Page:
Layers: an overview of research & sources informing the creative process of the artists involved in Company Town

Layer one:Once the city's top employer, General Electric opened its factory in 18911 and only closed its manufacturing operations in 2018.2 For over one hundred years, the factory became a space where thousands3 of workers built a community and livelihood.4 For many workers, General Electric was a 'family' company, an omnipresence in their lives and a place where friendships and familial ties were formed.5 Throughout the 20th century, the factory provided steady local jobs(often lifelong and across multiple generations), a distant dream to us, artists working under conditions of 21st century precarity.

Layer two:General Electric's golden age of 20th century manufacturing is unsettled by information that former workers are bringing to light in the 21st century. General Electric engaged in heavy industrial manufacturing processes, inhumane production demands and knowingly failed to implement adequate health and safety practices,6 which is estimated to have poisoned, injured and/or killed thousands of workers and their families.7Workers were in general not adequately warned about the risks or given access to proper safety equipment.8 Those who tried to sound the alarm were largely ignored or even threatened.9 As a result, General Electric ran the factory like a city within the city, operating on its own rules with limited oversight.10 We only know about these failings because former employees collectively wrote and researched an account of their experiences working in the factory in 2017.

Layer three:Prior to the workers writing their own report, the Workplace Safety and Insurance Board (WSIB) was relying on a widely-debunked GE-funded study to decide workers' claims and was dismissing many of them.11 Individual claims can take decades to reach resolution,12 however since the Advisory Committee published its report in 2017, the WSIB has reopened and reassessed many claims.13 And yet, according to family members and the Advisory Committee of former GE employees, many workers are still facing denials of their claim without adequate, transparent explanations.14

Layer four:a perception of General Electric's benevolence in the community can be seen as larger than its role as an employer. It donated to United Way campaigns and local fundraising.15 It donated land to assist the founding of Trent University,16 while GE employees donated a portion of their own paychecks over five years to fund the university. GE started several local sports leagues and hosted picnics and Christmas parties.17 Beyond these specific examples, we have often gotten the feeling of an almost mythic presence that the company had in the city, an aura. This may partly have been due to the fact that the company exerted control over its own image in in-house publications like Works News.18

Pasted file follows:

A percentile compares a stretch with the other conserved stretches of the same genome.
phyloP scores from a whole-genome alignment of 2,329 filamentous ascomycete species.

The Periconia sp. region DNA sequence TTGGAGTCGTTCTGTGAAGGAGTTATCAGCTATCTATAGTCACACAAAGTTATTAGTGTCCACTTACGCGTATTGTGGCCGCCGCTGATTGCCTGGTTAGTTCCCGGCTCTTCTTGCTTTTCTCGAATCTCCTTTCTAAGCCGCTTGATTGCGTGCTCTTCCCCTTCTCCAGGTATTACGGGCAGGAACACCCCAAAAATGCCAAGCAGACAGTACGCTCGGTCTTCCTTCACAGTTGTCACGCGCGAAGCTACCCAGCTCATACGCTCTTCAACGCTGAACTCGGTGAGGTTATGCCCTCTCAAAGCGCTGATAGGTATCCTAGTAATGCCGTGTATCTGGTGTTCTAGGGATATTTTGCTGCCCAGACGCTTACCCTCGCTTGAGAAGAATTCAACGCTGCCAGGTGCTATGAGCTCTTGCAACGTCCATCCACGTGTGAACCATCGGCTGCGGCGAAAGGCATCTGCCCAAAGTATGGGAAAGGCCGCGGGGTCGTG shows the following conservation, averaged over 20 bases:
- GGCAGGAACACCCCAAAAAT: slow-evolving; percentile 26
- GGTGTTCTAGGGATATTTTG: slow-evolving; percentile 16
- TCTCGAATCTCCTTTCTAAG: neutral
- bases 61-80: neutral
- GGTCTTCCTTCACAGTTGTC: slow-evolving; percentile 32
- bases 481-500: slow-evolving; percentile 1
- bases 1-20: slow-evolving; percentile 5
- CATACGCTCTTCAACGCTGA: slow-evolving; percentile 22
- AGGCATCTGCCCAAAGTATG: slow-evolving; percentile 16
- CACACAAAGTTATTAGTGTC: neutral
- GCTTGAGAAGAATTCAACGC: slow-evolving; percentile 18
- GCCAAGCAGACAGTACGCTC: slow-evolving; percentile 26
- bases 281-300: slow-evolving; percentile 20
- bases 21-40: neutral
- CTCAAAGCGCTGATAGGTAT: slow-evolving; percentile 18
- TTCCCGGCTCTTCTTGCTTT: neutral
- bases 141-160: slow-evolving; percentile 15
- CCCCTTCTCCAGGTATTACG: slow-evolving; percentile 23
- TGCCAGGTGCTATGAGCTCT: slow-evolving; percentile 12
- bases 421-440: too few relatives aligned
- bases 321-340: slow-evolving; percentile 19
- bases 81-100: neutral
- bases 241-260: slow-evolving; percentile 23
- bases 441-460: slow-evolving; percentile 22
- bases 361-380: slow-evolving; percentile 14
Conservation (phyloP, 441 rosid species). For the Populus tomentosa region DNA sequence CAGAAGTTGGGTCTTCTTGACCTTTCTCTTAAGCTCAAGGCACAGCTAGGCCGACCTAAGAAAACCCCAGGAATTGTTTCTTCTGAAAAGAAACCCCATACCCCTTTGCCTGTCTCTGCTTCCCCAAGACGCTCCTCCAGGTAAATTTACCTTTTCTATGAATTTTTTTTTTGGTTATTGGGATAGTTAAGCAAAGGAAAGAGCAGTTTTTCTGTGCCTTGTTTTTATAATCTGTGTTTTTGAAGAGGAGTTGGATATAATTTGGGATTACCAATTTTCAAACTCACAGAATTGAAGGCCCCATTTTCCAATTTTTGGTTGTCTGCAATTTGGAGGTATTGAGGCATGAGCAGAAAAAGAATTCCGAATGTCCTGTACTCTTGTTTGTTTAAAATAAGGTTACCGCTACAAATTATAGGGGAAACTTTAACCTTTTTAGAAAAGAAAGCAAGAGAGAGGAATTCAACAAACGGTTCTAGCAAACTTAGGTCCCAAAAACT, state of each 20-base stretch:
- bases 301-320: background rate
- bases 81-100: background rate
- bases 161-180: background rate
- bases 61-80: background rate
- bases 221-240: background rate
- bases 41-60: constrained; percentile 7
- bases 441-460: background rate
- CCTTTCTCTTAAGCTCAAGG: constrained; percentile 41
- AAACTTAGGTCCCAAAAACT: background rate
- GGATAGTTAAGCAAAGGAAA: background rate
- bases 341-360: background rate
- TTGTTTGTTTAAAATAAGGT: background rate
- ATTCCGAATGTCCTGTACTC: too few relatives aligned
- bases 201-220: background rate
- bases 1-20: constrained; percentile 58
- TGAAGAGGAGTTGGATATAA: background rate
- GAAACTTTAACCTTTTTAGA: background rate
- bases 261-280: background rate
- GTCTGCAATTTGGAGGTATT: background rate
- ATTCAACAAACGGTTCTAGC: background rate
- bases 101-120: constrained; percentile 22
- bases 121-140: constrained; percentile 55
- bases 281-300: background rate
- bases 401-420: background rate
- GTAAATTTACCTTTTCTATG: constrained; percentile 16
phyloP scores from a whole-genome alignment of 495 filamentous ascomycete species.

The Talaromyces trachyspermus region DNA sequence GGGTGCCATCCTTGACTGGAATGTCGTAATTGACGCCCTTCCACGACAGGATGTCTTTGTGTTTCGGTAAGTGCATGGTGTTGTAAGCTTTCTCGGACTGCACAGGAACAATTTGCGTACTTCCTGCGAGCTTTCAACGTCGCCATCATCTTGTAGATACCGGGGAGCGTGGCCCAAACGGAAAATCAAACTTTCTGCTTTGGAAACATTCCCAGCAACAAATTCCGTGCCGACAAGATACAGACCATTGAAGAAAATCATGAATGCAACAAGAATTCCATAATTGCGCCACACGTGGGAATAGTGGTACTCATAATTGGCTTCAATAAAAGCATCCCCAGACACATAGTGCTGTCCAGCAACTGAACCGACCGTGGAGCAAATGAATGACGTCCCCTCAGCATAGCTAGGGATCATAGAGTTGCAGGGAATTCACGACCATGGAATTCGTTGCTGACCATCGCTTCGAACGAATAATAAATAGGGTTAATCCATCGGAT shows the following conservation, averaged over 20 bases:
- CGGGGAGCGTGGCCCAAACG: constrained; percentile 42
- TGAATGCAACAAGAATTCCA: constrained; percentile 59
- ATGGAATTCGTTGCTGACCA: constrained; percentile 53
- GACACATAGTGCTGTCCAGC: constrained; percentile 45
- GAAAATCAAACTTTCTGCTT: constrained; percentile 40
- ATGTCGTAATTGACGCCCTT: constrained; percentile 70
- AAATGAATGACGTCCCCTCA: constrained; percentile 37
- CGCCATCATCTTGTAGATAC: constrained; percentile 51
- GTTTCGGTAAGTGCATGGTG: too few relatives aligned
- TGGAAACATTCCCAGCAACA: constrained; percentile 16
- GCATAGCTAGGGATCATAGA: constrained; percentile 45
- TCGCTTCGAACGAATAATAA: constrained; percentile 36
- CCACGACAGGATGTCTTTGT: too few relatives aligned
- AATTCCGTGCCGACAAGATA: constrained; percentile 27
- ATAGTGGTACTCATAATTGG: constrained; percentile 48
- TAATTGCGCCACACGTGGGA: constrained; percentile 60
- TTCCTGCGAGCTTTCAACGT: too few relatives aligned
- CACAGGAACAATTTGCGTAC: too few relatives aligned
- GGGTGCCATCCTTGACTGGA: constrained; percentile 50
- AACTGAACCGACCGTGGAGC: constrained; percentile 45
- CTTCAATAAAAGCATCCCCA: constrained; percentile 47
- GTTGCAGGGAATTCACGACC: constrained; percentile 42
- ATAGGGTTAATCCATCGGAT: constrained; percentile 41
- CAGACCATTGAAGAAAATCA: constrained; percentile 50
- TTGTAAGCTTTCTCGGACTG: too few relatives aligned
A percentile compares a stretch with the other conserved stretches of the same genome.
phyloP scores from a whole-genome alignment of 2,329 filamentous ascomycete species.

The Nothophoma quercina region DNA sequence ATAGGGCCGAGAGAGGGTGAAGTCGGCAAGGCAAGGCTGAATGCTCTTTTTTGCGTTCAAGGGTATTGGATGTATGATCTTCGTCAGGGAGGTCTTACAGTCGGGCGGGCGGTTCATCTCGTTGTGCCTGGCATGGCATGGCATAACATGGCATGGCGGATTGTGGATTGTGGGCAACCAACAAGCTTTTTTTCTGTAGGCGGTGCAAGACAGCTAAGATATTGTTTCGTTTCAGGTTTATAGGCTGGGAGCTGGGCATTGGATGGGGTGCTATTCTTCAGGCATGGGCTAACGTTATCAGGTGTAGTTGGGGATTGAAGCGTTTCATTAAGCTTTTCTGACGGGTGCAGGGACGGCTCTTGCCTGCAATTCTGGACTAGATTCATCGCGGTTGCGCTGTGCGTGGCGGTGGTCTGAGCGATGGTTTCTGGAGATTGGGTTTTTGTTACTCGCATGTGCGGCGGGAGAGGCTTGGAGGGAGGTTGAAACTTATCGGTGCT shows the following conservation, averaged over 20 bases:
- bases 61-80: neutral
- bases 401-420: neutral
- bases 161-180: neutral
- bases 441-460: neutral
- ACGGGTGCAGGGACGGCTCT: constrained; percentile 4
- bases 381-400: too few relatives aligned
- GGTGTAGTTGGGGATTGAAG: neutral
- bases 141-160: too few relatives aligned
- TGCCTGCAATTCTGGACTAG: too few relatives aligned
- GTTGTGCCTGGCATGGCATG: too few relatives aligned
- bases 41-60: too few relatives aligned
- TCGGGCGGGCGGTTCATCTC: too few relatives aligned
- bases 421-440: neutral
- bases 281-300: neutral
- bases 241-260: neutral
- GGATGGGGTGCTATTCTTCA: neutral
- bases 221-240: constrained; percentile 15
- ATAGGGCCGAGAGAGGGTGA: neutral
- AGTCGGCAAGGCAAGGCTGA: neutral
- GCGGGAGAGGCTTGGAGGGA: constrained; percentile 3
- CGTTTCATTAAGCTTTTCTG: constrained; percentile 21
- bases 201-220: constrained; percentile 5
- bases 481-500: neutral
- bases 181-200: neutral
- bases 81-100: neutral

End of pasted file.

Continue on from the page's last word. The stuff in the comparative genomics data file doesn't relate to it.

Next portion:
Layer five: When the company established itself in Peterborough/Nogojiwanong, it successfully acquired the city permission (and financing) to build two pipes from the factory directly into the Otonabee River. While we cannot know precisely what the company sent through the pipes, its relationship to the river makes it clear that it sought to make the water system some form of dumping ground.19 The company sold or gave away its excess asbestos to workers for insulation and is now cleaning up this highly toxic material from Peterborough homes.20 Toxic chemicals continue to leak from the closed factory site into the environment.21 The site sits mostly unused because it has so far been deemed too toxic to rehabilitate for other uses.22

Layer six: General Electric is still a multi-billion dollar enterprise.23 The company has never acknowledged its failures to protect the people it employed.24

Layer seven:The polluted site of the closed factory and much of our work as artists have occurred on land that is called Nogojiwanong, Treaty 20 of the Williams Treaty, where we, the artists, are residents as well as uninvited guests. GE sits on the traditional territory of Anishnaabeg nations who have felt the effects of toxic industries on their lands, waters and health. General Electric employed workers from local First Nations such as Curve Lake who likely would have experienced the same toxic burdens in their workplace.25 Additionally, Hiawatha First Nation sits directly downstream of Peterborough.26

Layer eight: After shutting down operations here, General Electric has outsourced its manufacturing operations to countries like Brazil, Mexico and Vietnam, seeking countries where they can pay their labour force less and bypass health and safety regulations.27 We understand this dehumanization as a problem inherent to a capitalist system that has impacted Peterborough/Nogojiwanong and continues to impact workers and environments in other countries.

  1. Standards of the Highest: From Edison to GE Canada, Peterborough 1891-1991”, Centennial Committee, GE Canada, Peterborough, ON: 1991. Peterborough Museum and Archives Ref: APB 4.
  2. The history of General Electric in Peterborough:
  3. Historian Elwood Jones estimates that families with at least one member tied to General Electric made up 24,000 residents in a city population of 60,000 at the factory's height of operation: g-back-at-ge-s-history-in-the-city.html
  4. See expressions of workers' community in issues of the Works News (available at Peterborough Museum & Archives and Trent Valley Archives); while these must be understood as a form of corporate propaganda, they were also written by employees and demonstrate the sports teams, social events and sense of community that many participated in. We were also struck by descriptions of community and relationship in Sue James' description of her workplace and co-workers.